In February I headed over to Nairobi, Kenya and Kampala, Uganda to continue my work with the African Prisons Projects (APP). It was the second time that I have worked with the APP, having also spent a month with the group last year. The scheme aims to provide high-quality legal advice, training and education to those living and working in prison. The project helps those in need of justice access it for themselves.
During my 10-day trip, I split my time between Nairobi, in Kenya, and Uganda providing advice on the project’s plans to set up a new law firm.
The project is vital in improving access to justice for prisoners in African prisons, and my objective is to support the APP in ensuring that they are competent to meet their objectives, have enough training to carry out the work required to achieve their goals, and to ascertain whether the existing systems are in place to allow them to go about their day-to-day activities.
As part of this trip I visited prisons in Nairobi, Kenya. Naivasha Maximum security and Remand section. Kamiti Maximum security and Remand prison; Machakos men and women prisons and Thika men and women prisons and Langata Women’s Maximum prison. I also re-visited Luzira Men and Women’s prisons in Kampala.
I met with the Assistant Commissioner of the prison and left that meeting in no doubt that the prison authorities considered itself in partnership with APP in a joint initiative to improve the quality of life for inmates and to assist in achieving justice.
I then attended the Legal Aid Clinic.
Unlike in the UK, which has a highly regulated legal system, the legal system in Kenya appears on its face to be ‘fluid' and not sufficiently regulated. This means that a great deal appears to turn on the competence, (or otherwise), of individuals operating within that system, and that in many of the cases that arrive at the Clinic there are often substantive grounds for appeal which have realistic prospects of success. In fact, the Paralegals were very proud of the many successes that they have achieved on behalf of other inmates and themselves.
At the forefront of the presentation of successful appeals is a man is serving a life sentence reduced from a death sentence by the President. He is a second-year law student. He is a Paralegal and (in his words) ‘a committed submission drafter’. He is a teacher at the Prison School, and he is awaiting his High Court Appeal which (in his words) ‘has high chances of success’.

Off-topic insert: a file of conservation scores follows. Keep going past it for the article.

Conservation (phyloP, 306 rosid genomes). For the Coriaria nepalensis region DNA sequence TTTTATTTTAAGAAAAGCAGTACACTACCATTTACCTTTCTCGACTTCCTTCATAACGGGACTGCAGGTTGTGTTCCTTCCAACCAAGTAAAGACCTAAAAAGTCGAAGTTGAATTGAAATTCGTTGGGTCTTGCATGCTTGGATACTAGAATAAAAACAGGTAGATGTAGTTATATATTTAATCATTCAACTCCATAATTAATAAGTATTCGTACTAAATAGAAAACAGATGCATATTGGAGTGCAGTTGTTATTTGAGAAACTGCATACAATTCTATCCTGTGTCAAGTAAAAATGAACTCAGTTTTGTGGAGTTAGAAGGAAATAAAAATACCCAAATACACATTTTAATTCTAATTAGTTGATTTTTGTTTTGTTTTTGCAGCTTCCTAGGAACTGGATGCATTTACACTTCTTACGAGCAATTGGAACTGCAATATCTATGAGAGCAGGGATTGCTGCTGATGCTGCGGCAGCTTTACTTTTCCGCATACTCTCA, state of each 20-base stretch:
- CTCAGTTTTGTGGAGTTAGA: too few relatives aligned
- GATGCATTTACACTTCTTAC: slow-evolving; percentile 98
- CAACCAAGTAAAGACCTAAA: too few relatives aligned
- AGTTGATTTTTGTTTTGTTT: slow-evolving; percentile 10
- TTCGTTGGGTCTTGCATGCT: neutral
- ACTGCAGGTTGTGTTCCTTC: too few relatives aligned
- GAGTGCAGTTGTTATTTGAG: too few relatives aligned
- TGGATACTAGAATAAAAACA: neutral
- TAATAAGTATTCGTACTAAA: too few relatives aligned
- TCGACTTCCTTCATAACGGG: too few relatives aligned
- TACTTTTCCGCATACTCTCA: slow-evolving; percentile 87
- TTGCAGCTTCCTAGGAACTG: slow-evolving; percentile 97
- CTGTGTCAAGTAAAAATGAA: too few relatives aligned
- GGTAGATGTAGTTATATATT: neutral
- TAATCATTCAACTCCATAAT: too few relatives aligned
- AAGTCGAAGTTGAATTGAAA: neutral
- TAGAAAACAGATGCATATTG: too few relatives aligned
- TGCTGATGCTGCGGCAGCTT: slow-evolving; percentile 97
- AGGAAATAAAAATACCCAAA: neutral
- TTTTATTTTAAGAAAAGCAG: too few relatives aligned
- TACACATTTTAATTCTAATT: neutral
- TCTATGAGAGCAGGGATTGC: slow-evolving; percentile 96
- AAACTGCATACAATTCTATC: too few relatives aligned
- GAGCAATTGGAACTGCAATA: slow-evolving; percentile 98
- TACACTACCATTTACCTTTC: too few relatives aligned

I spoke to him as the meeting broke up and he told me that he had originally been facing a death sentence for 7 separate offences and that he had represented himself on 6 separate occasions before the Appeal Court and won each of his Appeals. He faced his final appeal hearing this coming week. Extraordinary.
I have been particularly interested to learn about any practical difficulties prisoners face when operating as paralegals within the prison system.
In general, I found that the paralegals were clearly extremely proud of the work they undertake on behalf of themselves and fellow inmates and hugely grateful for the opportunities that APP has afforded them.
Those that are on the UOL LLB course are particularly proud of their achievements, and there is no doubt in my mind that this has enhanced their standing within the prison system. It also means that they have independent corroboration of the fact that they have the skill set necessary to provide advice and draft documents on behalf of their fellow unrepresented, uneducated inmates.
Others aspire to join them on the LLB course and to be trained as paralegals. I regard this competitive edge as a positive aspect of the education and training which is difficult to quantify on a spreadsheet, but it is immediately apparent upon attendance at the prisons. It does not stop with the relationship between inmates, it extends to the prison establishment and the prison officers who participate on the courses and act as paralegals in their own right. The trust and confidence that this has built across the different sectors of the prison is tangible, and it is inspiring for me to experience as a legal professional who is ‘passing through'.
The thirst for knowledge is insatiable, and so it was made crystal clear to me by all those within the Clinic to whom I spoke that they require more training to enable them to better fulfil their role.
On a practical level, one of the major issues they had was that many of the inmates are illiterate and do not speak English. The language of the court is English, and it is not guaranteed that accused persons will be heard if they do not communicate in English. Pleadings need to be drafted in the English language.
It means that many inmates cannot understand the disclosure they receive. The workload for paralegals is therefore time-consuming and intense because they have to translate the disclosure and also translate cross-examination and applications.
As with last year, it was an enlightening experience and a privilege to meet the people in prison communities. I feel honoured to be able to support such a scheme and hope to continue my involvement.
A London-based defence barrister, I specialise in sexual offences, fraud and financial and regulatory cases, serving Manchester, Birmingham, Leeds, London, Bristol and the rest of the UK. You can get in touch with me directly on +44 020 8108 7186 or by completing the online contact form.
"A good, analytical lawyer. He worked incredibly hard and devised legal submissions which won the case."
Chambers & Partners 2017 - Rated as Band 2
20 November 2020
The Youth Justice and Criminal Evidence Act 1999 (YJCEA) contains special measures designed to allow witnesses to provide pre-recorded evidence in chief. Section 28 of the Act allows for cross and re-examination to also be pre-recorded and is re.